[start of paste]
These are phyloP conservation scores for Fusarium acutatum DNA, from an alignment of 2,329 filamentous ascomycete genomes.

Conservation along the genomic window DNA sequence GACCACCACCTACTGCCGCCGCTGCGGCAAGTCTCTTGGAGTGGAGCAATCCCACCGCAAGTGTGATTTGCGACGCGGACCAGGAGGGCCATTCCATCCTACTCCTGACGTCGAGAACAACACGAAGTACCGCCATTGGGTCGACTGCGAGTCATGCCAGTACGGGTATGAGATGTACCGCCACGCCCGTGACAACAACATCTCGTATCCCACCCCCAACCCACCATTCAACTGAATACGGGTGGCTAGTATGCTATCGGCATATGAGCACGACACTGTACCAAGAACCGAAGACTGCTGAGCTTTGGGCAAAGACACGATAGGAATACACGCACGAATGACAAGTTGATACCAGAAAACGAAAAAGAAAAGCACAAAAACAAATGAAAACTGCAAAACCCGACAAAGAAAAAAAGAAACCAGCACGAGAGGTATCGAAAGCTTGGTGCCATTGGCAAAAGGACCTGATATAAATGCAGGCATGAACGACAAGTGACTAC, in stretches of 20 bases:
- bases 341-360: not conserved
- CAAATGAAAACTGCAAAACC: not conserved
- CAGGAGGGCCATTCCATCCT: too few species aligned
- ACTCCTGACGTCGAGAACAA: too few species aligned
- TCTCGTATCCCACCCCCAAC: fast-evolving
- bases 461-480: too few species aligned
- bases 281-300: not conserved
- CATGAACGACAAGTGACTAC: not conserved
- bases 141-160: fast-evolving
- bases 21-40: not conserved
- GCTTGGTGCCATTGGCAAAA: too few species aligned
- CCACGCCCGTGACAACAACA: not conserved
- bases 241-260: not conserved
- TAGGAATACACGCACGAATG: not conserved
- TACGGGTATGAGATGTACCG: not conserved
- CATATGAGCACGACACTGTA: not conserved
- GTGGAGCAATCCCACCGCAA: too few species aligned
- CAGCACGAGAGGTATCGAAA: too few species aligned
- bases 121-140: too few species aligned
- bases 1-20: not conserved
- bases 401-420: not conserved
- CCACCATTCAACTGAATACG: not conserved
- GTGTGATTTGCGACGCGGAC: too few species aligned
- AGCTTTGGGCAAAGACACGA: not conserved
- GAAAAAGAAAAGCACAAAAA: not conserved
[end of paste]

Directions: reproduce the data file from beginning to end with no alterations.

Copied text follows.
These are phyloP conservation scores for Fusarium acutatum DNA, from an alignment of 2,329 filamentous ascomycete genomes.

Conservation along the genomic window DNA sequence GACCACCACCTACTGCCGCCGCTGCGGCAAGTCTCTTGGAGTGGAGCAATCCCACCGCAAGTGTGATTTGCGACGCGGACCAGGAGGGCCATTCCATCCTACTCCTGACGTCGAGAACAACACGAAGTACCGCCATTGGGTCGACTGCGAGTCATGCCAGTACGGGTATGAGATGTACCGCCACGCCCGTGACAACAACATCTCGTATCCCACCCCCAACCCACCATTCAACTGAATACGGGTGGCTAGTATGCTATCGGCATATGAGCACGACACTGTACCAAGAACCGAAGACTGCTGAGCTTTGGGCAAAGACACGATAGGAATACACGCACGAATGACAAGTTGATACCAGAAAACGAAAAAGAAAAGCACAAAAACAAATGAAAACTGCAAAACCCGACAAAGAAAAAAAGAAACCAGCACGAGAGGTATCGAAAGCTTGGTGCCATTGGCAAAAGGACCTGATATAAATGCAGGCATGAACGACAAGTGACTAC, in stretches of 20 bases:
- bases 341-360: not conserved
- CAAATGAAAACTGCAAAACC: not conserved
- CAGGAGGGCCATTCCATCCT: too few species aligned
- ACTCCTGACGTCGAGAACAA: too few species aligned
- TCTCGTATCCCACCCCCAAC: fast-evolving
- bases 461-480: too few species aligned
- bases 281-300: not conserved
- CATGAACGACAAGTGACTAC: not conserved
- bases 141-160: fast-evolving
- bases 21-40: not conserved
- GCTTGGTGCCATTGGCAAAA: too few species aligned
- CCACGCCCGTGACAACAACA: not conserved
- bases 241-260: not conserved
- TAGGAATACACGCACGAATG: not conserved
- TACGGGTATGAGATGTACCG: not conserved
- CATATGAGCACGACACTGTA: not conserved
- GTGGAGCAATCCCACCGCAA: too few species aligned
- CAGCACGAGAGGTATCGAAA: too few species aligned
- bases 121-140: too few species aligned
- bases 1-20: not conserved
- bases 401-420: not conserved
- CCACCATTCAACTGAATACG: not conserved
- GTGTGATTTGCGACGCGGAC: too few species aligned
- AGCTTTGGGCAAAGACACGA: not conserved
- GAAAAAGAAAAGCACAAAAA: not conserved